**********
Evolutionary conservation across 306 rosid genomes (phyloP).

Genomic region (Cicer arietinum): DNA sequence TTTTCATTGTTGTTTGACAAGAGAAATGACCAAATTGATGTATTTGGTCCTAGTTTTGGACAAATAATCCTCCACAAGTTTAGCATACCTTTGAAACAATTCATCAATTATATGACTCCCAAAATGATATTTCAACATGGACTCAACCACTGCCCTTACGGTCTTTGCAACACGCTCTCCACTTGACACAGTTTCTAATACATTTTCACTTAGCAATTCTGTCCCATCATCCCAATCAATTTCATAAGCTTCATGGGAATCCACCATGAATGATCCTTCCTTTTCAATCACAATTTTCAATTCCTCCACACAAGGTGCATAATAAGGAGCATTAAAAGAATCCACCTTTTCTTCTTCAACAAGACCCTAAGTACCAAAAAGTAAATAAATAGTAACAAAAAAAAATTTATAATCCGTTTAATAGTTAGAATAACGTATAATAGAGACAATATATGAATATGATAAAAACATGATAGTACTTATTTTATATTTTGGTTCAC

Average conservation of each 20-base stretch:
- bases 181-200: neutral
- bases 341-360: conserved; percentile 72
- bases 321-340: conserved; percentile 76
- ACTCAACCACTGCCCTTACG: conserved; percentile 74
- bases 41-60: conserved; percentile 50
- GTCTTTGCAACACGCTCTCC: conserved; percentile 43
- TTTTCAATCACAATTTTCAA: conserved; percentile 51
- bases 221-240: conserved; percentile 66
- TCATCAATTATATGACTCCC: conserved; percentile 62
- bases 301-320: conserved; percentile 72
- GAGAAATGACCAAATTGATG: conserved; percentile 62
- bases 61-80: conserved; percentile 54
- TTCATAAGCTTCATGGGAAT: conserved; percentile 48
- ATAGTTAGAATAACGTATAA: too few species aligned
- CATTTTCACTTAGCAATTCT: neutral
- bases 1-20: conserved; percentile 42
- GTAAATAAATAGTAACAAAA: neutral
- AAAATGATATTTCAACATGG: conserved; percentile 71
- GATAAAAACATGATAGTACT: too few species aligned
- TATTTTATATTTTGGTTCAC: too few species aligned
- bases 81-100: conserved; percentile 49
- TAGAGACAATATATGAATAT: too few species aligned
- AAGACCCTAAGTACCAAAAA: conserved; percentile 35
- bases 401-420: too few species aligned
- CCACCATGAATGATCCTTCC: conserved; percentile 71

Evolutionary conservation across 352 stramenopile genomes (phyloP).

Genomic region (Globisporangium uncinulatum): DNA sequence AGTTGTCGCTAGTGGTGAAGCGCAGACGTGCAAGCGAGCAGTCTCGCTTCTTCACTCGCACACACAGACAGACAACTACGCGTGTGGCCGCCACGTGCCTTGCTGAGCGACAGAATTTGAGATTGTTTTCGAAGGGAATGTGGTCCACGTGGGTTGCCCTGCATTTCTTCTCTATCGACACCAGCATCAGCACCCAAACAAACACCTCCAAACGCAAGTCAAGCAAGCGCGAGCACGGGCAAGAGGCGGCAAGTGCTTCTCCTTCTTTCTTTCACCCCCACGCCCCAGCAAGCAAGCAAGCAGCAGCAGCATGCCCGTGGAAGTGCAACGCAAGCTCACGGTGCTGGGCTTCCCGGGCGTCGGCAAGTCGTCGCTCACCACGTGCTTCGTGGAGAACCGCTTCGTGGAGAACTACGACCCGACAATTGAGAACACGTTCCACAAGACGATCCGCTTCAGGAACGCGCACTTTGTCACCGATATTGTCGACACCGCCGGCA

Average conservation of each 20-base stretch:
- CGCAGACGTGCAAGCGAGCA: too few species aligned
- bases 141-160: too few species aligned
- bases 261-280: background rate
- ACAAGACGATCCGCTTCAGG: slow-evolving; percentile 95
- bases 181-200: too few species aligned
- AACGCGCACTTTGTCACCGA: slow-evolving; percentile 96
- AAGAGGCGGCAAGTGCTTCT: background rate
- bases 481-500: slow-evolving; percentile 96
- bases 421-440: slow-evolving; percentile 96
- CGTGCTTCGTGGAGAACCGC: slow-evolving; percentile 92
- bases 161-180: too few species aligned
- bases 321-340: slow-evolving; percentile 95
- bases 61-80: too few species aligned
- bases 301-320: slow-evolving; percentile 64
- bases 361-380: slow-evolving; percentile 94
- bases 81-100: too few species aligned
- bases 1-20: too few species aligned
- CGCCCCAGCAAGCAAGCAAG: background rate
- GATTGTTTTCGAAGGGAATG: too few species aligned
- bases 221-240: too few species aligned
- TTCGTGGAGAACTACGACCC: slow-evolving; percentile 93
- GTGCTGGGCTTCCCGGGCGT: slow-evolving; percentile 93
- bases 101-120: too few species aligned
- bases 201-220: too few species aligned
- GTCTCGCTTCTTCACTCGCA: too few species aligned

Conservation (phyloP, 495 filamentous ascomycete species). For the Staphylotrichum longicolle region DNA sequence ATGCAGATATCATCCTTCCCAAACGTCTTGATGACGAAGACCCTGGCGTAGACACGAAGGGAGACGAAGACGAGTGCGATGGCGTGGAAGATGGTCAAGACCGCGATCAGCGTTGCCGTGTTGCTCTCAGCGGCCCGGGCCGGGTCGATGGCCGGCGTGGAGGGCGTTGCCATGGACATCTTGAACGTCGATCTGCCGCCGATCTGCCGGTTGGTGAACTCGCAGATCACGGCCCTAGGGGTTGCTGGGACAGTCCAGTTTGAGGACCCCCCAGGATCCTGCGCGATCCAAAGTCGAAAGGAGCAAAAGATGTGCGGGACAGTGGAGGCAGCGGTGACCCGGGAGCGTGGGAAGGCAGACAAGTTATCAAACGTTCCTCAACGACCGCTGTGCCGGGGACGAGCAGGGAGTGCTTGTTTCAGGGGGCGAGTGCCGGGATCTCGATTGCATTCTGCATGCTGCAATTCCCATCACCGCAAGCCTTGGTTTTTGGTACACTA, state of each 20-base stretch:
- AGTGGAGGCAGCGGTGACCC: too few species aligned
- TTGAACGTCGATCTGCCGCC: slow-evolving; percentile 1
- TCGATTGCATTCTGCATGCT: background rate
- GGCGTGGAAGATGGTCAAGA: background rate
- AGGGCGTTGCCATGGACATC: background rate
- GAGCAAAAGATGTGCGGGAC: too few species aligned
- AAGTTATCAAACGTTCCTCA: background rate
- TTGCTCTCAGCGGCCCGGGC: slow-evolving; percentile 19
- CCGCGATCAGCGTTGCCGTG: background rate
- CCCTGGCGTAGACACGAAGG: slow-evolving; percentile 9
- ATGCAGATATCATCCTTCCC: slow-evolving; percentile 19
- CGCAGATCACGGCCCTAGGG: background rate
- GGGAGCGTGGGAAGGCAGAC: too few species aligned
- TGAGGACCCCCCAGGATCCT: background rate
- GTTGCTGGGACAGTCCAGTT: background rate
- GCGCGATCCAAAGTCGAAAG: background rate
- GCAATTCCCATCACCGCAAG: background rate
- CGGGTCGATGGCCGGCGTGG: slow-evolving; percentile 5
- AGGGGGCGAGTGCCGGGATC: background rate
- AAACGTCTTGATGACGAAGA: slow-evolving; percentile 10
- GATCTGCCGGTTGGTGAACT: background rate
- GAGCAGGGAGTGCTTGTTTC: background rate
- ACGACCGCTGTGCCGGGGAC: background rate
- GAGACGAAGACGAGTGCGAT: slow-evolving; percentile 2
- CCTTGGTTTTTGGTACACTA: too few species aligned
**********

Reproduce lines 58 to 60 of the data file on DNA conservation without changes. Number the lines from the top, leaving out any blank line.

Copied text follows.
- AGTGGAGGCAGCGGTGACCC: too few species aligned
- TTGAACGTCGATCTGCCGCC: slow-evolving; percentile 1
- TCGATTGCATTCTGCATGCT: background rate